Roger Kahn’s The Era is a firsthand account of baseball’s so-called Golden Era, the decade-plus between Jackie Robinson’s breaking the color barrier and the Dodgers and Giants departing for California. In between, New York’s three major league teams won nine World Series and provided some of the game’s most memorable moments. Though the idea that it was a Golden Era must surely rankle baseball fans in places like Pittsburgh, Chicago, and Philadelphia, Kahn’s breezy, personal retelling of these warmed-over stories is worthwhile for hardcore baseball fans.
Kahn writes as though he were sitting on the next bar stool over, insisting that he could tell you the real story, except he actually does. Kahn knew everyone involved with all three teams and his wealth of experience pays dividends for the reader. Too much of history is in shorthand, and The Era is a necessary corrective. The integration of baseball may have been a wonderful thing for humanity, but the men behind it weren’t motivated purely by the cause of justice.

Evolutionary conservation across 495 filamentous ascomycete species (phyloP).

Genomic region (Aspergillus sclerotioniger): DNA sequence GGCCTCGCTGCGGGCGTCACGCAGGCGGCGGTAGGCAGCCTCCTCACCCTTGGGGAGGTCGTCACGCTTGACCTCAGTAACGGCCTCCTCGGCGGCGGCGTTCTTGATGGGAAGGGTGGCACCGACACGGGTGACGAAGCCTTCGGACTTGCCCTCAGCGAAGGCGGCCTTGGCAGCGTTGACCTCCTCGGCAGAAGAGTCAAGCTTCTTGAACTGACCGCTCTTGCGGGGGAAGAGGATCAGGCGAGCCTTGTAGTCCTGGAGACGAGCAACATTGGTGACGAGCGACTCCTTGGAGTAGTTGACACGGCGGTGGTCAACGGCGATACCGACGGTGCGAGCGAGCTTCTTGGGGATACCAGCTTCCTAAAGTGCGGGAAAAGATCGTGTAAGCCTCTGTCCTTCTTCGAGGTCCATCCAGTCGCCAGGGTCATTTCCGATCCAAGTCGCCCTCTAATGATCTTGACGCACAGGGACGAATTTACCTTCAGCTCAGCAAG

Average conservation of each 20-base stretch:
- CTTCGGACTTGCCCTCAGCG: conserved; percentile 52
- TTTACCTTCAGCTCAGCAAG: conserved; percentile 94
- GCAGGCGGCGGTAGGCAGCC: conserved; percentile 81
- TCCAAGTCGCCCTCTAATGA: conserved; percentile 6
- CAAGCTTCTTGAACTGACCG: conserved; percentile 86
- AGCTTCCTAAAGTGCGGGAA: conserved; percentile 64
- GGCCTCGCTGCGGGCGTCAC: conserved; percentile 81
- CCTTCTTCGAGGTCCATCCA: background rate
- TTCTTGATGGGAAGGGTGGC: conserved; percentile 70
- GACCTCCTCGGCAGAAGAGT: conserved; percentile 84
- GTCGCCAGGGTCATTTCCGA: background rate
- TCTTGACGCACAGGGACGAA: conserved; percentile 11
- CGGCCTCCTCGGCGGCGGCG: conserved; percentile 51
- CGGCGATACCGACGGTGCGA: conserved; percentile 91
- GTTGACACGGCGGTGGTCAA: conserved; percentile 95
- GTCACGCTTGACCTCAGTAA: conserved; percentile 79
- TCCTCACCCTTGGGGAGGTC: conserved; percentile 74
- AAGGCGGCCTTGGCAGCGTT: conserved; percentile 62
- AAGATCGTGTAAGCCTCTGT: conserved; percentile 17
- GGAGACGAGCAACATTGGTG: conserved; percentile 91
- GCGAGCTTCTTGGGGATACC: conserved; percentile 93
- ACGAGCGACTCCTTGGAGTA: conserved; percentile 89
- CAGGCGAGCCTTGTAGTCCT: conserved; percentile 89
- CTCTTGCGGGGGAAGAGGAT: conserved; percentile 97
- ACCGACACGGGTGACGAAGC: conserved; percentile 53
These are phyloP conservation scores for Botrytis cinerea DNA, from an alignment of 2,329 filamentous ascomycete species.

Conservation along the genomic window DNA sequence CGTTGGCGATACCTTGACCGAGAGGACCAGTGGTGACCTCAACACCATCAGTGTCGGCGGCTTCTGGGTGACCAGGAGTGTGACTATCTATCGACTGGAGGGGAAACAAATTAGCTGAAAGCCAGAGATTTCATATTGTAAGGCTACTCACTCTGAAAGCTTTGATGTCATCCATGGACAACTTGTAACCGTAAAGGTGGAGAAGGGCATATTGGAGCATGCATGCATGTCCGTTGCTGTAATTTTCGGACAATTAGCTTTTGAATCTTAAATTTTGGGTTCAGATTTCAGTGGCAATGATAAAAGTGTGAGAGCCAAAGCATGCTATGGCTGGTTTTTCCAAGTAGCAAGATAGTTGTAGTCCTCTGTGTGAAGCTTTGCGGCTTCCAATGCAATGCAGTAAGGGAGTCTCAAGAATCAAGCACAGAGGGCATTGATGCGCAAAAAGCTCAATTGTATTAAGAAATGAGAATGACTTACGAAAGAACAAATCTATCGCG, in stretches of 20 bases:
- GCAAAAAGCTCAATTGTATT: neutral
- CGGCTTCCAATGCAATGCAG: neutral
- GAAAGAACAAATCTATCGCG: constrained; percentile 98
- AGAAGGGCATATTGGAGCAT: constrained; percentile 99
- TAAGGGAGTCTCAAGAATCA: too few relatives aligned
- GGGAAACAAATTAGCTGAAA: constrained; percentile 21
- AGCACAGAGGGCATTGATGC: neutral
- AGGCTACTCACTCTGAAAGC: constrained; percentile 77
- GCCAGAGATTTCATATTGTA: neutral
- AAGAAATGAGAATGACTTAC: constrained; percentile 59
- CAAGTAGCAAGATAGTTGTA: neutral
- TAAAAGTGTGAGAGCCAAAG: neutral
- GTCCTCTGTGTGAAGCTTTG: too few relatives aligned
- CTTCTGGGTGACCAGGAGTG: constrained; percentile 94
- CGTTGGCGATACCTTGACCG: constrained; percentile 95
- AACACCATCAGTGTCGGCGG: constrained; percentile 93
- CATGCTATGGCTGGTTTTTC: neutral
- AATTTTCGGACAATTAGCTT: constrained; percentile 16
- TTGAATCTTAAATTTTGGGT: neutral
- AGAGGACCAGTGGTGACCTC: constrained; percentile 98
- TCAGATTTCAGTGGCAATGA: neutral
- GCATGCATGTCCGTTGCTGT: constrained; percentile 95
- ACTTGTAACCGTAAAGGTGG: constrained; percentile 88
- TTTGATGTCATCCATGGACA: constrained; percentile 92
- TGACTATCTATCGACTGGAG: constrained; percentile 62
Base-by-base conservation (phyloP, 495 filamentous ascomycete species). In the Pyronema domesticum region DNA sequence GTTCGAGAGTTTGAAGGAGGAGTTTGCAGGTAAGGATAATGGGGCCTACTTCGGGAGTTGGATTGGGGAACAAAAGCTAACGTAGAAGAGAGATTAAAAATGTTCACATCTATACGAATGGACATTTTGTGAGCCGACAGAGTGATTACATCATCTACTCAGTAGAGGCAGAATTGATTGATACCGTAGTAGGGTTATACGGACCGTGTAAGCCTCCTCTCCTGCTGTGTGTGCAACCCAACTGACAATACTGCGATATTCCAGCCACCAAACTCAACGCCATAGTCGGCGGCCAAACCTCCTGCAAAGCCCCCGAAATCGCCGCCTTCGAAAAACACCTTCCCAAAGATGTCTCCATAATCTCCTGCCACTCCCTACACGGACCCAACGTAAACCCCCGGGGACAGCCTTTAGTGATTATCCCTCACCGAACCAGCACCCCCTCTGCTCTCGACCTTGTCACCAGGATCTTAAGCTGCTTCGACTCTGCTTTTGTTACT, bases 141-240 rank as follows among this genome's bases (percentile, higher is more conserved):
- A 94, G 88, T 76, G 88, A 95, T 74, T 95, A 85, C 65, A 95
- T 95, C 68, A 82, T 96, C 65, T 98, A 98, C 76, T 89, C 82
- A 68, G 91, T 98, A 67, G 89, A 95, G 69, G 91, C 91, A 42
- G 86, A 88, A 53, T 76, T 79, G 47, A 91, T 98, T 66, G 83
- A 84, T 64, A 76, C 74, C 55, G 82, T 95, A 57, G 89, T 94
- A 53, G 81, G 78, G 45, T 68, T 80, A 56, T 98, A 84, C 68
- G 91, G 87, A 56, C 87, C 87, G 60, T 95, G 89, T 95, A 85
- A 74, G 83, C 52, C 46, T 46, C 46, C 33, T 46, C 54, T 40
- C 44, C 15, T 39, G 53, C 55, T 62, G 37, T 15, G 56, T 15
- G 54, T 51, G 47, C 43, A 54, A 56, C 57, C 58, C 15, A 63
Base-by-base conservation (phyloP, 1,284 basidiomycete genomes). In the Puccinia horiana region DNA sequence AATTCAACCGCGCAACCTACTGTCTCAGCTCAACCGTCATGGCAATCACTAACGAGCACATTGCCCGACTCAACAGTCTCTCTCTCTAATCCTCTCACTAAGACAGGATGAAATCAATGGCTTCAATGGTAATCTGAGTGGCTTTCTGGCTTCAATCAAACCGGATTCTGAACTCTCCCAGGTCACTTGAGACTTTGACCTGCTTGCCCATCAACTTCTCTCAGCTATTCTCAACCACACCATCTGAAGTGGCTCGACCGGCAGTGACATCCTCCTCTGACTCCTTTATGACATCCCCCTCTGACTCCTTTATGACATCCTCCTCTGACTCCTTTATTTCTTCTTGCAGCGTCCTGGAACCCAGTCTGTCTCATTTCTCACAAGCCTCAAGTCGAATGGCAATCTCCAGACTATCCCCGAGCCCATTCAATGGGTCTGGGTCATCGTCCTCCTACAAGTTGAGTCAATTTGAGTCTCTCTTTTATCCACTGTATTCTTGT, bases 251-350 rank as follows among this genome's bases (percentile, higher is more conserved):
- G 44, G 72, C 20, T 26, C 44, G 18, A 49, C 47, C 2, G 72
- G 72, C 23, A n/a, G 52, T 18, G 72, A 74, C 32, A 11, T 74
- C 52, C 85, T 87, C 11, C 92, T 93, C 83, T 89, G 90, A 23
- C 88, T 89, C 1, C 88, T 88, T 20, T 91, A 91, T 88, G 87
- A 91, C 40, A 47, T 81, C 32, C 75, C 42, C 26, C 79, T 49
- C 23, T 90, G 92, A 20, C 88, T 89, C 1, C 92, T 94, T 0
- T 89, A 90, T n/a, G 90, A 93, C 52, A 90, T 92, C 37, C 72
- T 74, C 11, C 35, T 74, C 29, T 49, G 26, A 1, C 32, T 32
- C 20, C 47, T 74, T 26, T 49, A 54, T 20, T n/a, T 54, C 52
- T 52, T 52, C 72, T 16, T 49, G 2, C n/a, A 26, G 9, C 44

Kahn also exposes the myth of Casey Stengel as a kindly old clown, portraying the Yankees’ manager in all his selfish, bitter, calculating glory. For all their remarkable success in the period, the Yankees were often beset by tumult, much of it centered around their aging superstar Joe Dimaggio, whose pride and ego should be as legendary as his 56-game hit streak.
Other colorful personalities emerge from Kahn’s narrative, Leo “the Lip” Durocher, Walter O’Malley, Larry MacPhail, Willie Mays, Mickey Mantle, Phil Rizzuto, Pee Wee Reese. The glacial pace of integration, especially of the Yankees, is explored, as are the impact of television and the behind-the-scenes machinations which lead to the Dodgers’ move to Los Angeles.
Kahn’s book is uneven in its focus and oddly paced to be sure, and many of the more historic aspects of his subject matter have been picked to death in other places. Still, The Era is a fun read full of interest to the knowledgeable fan.